Radiation therapy of tumors progresses continuously and so do devices, sharing a global market of about $ 4 billions,
growing at an annual rate exceeding 5%. Most of the progress involves tumor targeting, multi-beam irradiation, reduction
of damage on healthy tissues and critical organs, dose fractioning. This fast-evolving scenario is the moving benchmark
for the progress of the laser-based accelerators towards clinical uses. As for electrons, both energy and dose requested by
radiotherapy are available with plasma accelerators driven by lasers in the power range of tens of TW but several issues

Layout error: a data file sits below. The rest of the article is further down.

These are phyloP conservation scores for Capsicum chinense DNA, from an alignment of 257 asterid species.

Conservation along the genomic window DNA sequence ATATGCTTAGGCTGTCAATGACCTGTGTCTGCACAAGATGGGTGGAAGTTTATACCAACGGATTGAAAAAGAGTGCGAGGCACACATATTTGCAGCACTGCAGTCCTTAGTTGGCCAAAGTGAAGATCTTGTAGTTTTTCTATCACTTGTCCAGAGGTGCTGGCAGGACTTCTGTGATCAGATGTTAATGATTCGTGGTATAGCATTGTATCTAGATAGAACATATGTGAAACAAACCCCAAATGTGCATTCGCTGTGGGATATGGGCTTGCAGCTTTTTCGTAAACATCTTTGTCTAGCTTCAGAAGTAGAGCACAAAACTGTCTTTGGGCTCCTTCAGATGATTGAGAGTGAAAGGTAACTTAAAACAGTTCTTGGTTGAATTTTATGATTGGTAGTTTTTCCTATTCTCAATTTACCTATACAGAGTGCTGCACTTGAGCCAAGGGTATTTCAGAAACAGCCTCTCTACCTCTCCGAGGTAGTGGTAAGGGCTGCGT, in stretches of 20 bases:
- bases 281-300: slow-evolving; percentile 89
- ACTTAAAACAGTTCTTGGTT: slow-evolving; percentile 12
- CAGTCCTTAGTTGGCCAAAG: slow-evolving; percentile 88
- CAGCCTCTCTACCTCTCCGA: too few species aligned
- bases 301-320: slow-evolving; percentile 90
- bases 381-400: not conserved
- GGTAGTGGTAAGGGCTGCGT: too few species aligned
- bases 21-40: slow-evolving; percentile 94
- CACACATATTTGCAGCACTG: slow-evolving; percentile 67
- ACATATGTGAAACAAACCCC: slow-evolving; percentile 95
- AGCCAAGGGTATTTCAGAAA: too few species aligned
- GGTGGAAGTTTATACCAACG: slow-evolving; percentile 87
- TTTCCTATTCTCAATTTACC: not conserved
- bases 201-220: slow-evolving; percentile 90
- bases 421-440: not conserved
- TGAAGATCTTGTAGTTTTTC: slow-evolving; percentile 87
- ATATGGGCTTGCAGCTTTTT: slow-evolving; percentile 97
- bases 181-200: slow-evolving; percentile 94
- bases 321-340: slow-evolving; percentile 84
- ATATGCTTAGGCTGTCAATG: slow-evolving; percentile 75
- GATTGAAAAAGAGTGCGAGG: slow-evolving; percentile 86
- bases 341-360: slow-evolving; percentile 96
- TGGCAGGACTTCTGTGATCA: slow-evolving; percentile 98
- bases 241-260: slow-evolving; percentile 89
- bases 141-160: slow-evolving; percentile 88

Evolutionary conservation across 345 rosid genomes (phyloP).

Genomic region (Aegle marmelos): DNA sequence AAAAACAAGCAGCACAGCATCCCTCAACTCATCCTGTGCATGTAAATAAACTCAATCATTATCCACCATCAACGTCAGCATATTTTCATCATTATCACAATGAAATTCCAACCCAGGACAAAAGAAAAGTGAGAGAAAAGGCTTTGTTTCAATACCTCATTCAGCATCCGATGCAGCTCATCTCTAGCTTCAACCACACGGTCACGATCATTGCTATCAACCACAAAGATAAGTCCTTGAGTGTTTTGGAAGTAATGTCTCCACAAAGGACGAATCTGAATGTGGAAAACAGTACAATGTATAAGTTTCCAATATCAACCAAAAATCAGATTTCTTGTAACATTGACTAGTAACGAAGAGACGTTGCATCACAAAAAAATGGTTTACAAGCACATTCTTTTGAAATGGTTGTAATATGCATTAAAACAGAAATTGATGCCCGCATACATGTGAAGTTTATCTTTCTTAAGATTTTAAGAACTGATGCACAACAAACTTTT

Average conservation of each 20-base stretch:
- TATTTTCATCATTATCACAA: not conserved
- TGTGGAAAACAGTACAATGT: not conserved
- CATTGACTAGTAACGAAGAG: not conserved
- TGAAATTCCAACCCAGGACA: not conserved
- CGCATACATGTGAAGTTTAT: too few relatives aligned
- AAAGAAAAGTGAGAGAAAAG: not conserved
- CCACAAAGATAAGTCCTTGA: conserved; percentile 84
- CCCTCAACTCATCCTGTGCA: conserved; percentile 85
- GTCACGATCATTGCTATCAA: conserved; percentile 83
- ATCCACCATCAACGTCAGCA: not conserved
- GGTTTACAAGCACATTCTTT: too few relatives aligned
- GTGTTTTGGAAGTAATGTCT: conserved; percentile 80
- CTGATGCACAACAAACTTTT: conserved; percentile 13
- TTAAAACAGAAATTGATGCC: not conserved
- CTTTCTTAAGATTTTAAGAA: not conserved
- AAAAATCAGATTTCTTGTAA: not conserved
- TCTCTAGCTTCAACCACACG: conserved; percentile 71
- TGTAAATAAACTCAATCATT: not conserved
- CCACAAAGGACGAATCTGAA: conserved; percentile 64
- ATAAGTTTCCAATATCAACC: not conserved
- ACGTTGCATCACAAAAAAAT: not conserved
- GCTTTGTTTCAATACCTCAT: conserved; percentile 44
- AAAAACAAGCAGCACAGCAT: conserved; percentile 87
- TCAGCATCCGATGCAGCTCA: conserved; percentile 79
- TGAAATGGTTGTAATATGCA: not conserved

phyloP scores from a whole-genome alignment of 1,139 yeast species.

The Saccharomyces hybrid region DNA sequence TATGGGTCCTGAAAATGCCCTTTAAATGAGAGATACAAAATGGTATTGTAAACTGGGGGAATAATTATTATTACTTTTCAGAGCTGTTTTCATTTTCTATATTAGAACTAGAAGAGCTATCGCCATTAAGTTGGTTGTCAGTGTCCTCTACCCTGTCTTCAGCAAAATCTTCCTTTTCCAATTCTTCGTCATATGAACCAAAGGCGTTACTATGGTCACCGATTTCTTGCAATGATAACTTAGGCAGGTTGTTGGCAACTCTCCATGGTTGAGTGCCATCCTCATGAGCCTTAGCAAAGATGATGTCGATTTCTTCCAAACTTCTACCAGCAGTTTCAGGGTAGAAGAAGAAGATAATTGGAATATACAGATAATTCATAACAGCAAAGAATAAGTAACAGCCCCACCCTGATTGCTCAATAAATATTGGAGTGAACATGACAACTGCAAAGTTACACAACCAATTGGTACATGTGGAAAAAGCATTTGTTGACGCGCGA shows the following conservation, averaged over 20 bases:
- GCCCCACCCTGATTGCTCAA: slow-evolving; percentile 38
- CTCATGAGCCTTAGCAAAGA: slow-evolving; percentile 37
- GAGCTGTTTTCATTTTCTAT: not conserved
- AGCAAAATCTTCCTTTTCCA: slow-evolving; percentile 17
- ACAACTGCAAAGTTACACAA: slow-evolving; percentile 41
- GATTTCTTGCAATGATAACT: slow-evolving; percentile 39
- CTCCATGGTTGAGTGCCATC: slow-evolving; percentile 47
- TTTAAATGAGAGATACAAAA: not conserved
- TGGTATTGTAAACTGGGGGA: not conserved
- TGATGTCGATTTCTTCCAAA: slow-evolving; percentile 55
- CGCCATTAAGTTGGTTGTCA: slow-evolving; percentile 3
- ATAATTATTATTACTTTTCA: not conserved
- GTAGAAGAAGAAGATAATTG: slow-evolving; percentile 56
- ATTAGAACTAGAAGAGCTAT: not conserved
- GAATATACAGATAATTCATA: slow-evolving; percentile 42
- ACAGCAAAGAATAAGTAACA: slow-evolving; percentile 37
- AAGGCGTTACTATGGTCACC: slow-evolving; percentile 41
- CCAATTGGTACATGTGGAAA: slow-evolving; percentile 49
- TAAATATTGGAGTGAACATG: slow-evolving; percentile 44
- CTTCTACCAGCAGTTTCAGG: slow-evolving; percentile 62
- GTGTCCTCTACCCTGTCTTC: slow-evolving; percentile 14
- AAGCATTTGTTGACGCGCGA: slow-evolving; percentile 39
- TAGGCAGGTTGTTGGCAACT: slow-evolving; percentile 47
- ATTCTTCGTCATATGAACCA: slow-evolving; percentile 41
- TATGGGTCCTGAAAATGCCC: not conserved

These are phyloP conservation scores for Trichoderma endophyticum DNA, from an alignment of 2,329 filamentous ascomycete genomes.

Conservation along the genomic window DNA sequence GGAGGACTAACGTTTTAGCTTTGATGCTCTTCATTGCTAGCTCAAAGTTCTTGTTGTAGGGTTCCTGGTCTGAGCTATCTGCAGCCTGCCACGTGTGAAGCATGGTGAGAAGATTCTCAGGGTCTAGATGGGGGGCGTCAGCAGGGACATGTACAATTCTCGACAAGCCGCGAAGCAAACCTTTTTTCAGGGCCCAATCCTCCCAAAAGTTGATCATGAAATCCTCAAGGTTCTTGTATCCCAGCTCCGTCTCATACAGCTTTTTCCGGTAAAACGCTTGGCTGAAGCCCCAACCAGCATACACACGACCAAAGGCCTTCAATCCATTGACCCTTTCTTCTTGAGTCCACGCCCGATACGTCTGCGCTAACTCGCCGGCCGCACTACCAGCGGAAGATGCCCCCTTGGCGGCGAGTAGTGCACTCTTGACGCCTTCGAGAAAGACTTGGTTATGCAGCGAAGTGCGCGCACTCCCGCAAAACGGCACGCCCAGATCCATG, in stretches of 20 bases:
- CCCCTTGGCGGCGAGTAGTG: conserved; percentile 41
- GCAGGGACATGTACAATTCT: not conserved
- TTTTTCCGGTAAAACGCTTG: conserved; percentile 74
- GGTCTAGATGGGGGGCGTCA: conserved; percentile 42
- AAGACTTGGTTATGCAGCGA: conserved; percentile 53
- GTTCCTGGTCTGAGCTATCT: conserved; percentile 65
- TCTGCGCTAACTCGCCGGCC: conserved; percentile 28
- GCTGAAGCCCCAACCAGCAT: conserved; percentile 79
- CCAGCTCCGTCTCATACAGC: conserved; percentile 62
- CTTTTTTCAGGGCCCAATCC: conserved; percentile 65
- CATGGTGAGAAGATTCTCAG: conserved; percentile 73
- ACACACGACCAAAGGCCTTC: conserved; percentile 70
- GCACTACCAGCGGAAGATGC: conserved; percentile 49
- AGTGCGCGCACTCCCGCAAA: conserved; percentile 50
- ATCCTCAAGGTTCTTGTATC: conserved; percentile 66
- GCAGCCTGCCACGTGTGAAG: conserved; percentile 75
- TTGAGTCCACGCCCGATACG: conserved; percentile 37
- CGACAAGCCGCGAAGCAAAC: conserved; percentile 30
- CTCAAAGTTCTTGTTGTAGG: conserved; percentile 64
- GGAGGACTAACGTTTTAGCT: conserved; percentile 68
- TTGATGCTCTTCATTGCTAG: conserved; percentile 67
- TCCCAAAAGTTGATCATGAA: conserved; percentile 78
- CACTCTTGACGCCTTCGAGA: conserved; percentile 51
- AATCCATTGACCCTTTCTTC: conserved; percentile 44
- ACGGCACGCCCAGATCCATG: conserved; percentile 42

have still to be faced before getting a prototype device for clinical tests. They include capability of varying electron
energy, stability of the process, reliability for medical users. On the other side hadron therapy, presently applied to a
small fraction of cases but within an exponential growth, is a primary option for the future. With such a strong
motivation, research on laser-based proton/ion acceleration has been supported in the last decade in order to get
performances suitable to clinical standards. None of these performances has been achieved so far with laser techniques.
In the meantime a rich crop of data have been obtained in radiobiological experiments performed with beams of particles
produced with laser techniques. It is quite significant however that most of the experiments have been performed moving
bio samples to laser labs, rather moving laser equipment to bio labs or clinical contexts. This give us the measure that
laser community cannot so far provide practical devices usable by non-laser people.